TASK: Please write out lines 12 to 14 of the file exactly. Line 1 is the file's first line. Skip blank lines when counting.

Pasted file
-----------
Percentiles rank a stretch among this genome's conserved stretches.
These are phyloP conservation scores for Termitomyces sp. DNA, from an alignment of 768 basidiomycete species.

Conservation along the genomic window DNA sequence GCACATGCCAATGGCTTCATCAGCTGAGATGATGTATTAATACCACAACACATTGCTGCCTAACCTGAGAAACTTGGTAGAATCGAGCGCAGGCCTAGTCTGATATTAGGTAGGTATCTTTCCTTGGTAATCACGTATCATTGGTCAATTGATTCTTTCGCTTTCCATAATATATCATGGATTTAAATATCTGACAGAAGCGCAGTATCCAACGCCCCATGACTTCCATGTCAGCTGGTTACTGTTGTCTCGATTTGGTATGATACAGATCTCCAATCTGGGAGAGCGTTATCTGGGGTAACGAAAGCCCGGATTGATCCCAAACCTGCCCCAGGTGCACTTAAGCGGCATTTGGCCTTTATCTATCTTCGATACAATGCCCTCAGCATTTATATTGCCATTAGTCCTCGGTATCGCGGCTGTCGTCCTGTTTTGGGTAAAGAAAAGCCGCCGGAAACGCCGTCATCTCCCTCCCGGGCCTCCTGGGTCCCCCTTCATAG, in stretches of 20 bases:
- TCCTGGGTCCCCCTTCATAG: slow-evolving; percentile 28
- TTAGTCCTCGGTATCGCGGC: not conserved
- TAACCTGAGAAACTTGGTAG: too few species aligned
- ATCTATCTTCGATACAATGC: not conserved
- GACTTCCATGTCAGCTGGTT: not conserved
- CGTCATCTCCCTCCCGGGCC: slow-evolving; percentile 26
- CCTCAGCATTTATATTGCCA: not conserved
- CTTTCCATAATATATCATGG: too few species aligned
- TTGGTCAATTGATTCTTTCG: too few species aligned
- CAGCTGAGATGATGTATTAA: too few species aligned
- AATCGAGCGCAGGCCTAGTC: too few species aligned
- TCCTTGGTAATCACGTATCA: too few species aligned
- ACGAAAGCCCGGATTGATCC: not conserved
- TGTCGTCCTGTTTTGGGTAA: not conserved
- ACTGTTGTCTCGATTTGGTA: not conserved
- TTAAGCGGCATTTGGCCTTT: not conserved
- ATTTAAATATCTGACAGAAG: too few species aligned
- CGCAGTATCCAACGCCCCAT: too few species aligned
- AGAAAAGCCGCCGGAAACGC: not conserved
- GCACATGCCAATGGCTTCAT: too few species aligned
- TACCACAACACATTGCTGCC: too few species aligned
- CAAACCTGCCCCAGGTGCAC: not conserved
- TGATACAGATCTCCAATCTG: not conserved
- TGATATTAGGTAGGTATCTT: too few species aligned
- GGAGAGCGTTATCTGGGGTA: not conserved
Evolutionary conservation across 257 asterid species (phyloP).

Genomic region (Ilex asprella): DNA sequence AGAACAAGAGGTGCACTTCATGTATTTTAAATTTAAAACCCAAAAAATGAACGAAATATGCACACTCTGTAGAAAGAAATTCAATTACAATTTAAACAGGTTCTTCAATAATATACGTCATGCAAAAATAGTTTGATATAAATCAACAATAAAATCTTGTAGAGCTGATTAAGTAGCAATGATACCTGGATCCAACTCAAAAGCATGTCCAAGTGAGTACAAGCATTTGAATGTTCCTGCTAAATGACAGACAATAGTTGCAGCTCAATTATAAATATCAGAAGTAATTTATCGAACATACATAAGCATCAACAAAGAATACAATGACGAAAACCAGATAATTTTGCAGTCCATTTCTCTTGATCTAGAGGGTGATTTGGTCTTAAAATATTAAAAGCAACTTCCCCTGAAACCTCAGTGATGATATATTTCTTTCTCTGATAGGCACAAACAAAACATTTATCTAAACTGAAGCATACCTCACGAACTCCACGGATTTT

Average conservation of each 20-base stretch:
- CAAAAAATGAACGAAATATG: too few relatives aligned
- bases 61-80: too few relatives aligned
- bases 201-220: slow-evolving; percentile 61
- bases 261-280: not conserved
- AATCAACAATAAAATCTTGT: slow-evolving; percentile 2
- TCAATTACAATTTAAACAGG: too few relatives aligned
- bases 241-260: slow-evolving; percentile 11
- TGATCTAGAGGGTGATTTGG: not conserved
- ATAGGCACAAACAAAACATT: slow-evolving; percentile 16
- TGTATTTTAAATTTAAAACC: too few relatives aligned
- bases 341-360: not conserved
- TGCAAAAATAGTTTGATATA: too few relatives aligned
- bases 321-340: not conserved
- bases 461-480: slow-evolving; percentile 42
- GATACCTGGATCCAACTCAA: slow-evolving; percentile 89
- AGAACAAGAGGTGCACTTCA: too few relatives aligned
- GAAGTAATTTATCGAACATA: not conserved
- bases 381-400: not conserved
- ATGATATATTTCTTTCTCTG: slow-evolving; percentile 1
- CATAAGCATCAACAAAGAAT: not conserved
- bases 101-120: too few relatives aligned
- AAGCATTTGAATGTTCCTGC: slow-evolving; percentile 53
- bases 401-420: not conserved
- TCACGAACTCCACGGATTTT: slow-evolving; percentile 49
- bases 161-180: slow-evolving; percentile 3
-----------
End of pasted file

- TTGGTCAATTGATTCTTTCG: too few species aligned
- CAGCTGAGATGATGTATTAA: too few species aligned
- AATCGAGCGCAGGCCTAGTC: too few species aligned